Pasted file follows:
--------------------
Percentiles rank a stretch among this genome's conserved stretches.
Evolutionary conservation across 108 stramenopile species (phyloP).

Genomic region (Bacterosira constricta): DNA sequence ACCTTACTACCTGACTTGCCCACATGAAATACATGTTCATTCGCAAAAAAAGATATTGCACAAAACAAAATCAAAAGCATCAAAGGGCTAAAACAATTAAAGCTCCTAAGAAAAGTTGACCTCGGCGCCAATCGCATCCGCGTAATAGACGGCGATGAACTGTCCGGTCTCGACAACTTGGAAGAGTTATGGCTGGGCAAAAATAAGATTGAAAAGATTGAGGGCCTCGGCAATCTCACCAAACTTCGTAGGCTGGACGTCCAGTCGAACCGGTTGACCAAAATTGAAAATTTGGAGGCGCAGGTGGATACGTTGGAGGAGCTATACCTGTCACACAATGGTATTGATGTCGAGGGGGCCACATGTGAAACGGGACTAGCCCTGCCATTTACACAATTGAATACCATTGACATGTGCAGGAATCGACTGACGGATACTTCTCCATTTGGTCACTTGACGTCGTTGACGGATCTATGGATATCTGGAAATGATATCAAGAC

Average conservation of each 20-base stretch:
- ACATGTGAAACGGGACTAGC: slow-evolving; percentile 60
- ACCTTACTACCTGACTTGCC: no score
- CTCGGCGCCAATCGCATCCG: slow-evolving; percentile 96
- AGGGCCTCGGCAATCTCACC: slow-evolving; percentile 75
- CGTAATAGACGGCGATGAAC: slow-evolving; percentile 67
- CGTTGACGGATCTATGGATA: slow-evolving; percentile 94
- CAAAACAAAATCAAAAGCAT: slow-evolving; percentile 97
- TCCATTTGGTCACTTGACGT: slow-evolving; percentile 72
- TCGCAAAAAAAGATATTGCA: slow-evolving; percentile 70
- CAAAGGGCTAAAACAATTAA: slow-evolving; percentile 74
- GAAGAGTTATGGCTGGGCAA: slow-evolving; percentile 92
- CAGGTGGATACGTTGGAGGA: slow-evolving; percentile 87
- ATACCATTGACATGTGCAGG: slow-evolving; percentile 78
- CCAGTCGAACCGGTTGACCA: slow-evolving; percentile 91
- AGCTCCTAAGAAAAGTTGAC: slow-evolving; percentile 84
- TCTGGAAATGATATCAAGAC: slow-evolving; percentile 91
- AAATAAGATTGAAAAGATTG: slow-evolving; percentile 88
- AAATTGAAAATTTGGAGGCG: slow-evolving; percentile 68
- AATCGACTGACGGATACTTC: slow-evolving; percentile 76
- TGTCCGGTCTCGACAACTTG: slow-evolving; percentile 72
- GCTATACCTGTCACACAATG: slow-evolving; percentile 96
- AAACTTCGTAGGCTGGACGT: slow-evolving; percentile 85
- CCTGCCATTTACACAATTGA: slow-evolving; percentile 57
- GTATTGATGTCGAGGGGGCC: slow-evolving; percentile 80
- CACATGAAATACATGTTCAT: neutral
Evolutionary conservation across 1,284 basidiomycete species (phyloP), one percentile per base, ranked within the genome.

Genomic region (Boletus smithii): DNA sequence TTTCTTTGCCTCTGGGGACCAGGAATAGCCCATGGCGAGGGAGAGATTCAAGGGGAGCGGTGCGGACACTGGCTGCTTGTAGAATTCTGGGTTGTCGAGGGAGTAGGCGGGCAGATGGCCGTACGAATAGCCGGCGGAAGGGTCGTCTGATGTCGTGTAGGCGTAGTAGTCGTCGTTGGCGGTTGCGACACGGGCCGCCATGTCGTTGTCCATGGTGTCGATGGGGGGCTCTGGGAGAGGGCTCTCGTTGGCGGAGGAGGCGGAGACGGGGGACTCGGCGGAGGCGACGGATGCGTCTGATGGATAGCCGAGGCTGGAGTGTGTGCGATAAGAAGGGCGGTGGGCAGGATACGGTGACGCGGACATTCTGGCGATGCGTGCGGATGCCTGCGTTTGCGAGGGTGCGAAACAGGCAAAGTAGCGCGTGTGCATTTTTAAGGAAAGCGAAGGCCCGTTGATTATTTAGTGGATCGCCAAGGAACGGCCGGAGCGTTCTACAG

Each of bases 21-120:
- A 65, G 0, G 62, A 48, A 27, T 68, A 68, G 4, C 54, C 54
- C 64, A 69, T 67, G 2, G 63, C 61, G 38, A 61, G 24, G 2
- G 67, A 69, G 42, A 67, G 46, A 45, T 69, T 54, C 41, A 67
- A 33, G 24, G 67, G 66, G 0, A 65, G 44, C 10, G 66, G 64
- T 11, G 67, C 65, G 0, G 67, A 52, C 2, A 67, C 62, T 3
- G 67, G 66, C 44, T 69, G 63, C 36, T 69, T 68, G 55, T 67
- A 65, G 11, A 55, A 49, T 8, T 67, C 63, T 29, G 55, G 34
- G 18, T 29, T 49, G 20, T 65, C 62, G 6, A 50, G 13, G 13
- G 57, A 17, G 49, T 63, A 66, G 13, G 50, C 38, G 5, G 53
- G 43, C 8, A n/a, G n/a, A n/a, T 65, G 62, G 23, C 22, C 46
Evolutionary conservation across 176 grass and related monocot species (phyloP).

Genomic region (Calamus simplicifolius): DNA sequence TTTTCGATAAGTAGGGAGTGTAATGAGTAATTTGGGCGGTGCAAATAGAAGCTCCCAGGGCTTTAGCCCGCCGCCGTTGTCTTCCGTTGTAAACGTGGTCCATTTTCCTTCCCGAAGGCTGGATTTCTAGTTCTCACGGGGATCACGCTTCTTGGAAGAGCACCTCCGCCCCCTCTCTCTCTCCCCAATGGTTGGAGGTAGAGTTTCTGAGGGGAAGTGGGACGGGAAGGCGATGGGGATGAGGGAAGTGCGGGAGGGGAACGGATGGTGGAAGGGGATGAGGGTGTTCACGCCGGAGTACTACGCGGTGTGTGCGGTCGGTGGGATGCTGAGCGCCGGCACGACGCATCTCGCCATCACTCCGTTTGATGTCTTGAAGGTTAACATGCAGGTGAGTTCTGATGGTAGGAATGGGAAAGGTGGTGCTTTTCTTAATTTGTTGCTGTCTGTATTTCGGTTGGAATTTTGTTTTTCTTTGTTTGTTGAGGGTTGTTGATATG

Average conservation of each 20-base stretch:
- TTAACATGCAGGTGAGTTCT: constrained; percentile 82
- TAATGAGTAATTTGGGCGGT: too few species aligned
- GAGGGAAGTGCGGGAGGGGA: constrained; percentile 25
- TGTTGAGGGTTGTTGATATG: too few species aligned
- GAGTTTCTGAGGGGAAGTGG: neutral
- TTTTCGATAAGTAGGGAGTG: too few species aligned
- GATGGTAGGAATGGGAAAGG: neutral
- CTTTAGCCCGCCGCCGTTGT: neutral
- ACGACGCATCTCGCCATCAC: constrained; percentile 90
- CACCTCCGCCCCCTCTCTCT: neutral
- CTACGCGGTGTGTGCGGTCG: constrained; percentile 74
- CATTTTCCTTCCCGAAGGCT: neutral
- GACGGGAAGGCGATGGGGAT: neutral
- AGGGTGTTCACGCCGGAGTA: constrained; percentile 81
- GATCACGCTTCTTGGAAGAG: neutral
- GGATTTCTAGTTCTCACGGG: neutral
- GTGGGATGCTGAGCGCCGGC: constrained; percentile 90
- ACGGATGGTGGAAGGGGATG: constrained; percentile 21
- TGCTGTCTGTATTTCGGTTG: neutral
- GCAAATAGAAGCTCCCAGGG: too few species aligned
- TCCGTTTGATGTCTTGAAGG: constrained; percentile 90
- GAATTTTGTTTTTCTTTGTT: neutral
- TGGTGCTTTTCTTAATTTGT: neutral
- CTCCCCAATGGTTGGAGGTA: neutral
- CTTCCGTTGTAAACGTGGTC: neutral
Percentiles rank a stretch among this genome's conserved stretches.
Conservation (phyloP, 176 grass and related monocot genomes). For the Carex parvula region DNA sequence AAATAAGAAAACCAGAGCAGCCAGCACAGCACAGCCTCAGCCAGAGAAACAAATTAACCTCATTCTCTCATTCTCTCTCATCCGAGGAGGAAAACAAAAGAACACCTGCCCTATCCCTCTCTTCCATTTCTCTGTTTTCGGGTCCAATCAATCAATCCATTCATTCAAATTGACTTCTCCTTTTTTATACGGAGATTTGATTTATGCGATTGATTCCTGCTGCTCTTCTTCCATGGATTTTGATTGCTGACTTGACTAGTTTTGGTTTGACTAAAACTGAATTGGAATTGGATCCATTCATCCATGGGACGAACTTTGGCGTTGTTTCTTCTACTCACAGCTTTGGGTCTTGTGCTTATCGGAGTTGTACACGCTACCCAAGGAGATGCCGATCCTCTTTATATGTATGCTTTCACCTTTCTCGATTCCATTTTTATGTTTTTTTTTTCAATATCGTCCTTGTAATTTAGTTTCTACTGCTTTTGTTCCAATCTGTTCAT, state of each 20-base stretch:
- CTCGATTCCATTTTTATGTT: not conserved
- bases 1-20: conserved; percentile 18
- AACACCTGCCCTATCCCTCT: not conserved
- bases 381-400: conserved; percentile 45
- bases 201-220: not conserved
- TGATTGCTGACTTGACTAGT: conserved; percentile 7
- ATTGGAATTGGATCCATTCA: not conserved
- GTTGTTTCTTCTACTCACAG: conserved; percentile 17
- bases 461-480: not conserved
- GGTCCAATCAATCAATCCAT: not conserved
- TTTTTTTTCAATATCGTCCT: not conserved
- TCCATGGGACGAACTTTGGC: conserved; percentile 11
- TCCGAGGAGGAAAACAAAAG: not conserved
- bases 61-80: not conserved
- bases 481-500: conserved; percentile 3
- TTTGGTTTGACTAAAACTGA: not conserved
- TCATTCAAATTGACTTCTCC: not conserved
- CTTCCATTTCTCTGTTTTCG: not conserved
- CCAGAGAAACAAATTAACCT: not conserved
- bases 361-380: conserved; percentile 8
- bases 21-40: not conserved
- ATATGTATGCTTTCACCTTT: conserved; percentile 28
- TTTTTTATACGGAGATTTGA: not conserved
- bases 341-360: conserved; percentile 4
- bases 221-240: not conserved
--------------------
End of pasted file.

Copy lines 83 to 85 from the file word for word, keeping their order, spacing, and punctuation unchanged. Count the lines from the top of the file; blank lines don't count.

- TTTTTTTTCAATATCGTCCT: not conserved
- TCCATGGGACGAACTTTGGC: conserved; percentile 11
- TCCGAGGAGGAAAACAAAAG: not conserved